Poland’s largest state-owned defence industry holding company, Polish Armaments Group, reported a loss of 91 million zloty in 2016. This follows profits of 82 million and 50 million zloty in 2014 and 2015 respectively.
The news comes as a report by the Polish Chamber of Producers for National Defence revealed the export potential of state-owned entities had decreased, alongside a regression in market position. The state element of the arms industry was allegedly profitable only due to public financial support.
Poor management was cited as a central cause, with private companies boasting an increase in the share in the global revenue of the Polish arms industry, from 36 per cent from 2007 to 64 per cent in 2016. Between 2015 to 2016, almost 80 per cent of arms exports were generated by private companies.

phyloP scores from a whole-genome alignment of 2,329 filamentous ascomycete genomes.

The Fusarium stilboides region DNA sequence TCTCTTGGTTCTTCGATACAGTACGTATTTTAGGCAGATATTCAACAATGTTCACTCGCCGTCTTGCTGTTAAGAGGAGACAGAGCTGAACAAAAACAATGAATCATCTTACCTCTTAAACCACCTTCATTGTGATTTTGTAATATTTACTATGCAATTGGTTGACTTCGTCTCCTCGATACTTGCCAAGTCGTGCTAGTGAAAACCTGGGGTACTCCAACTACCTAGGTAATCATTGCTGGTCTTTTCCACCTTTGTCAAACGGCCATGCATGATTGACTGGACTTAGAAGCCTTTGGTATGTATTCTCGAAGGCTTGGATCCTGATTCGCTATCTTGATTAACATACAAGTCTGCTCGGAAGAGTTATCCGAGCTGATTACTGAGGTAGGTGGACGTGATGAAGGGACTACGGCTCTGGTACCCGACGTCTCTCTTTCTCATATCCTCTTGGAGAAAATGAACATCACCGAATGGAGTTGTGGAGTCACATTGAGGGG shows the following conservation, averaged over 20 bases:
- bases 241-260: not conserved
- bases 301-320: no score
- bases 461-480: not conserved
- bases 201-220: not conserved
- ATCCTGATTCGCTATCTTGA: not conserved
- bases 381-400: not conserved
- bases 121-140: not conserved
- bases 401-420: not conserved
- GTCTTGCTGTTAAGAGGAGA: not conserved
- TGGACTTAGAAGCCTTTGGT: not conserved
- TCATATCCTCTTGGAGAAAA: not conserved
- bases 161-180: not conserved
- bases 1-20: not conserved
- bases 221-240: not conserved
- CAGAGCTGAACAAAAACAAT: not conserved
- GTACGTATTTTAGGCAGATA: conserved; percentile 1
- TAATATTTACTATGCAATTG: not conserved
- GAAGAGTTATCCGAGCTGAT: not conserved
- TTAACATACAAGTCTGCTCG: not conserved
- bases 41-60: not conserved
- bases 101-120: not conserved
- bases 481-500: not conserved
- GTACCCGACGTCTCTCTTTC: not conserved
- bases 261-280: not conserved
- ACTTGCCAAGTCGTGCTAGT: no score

Earlier last year, the former head of the Polish Armaments Group, Arkadiusz Siwko, discussed what he felt was the role of their management board.
“We must prepare Polish arms factories to implement army modernisation programmes and take care of transferring global technology to our plants.”
A few months later, Bartosz Kownacki, Secretary of State in the Defence Ministry, said about the armaments industry that “perhaps the element that was missing, along with the planned state policy and well-thought-out support (…) was that management, cooperation and cooperation left much to be desired.”
The president of the Polish Armaments Group Błażej Wojnicz agreed, adding that “the Polish armaments industry does not occupy a position in the international arena which its potential suggests.”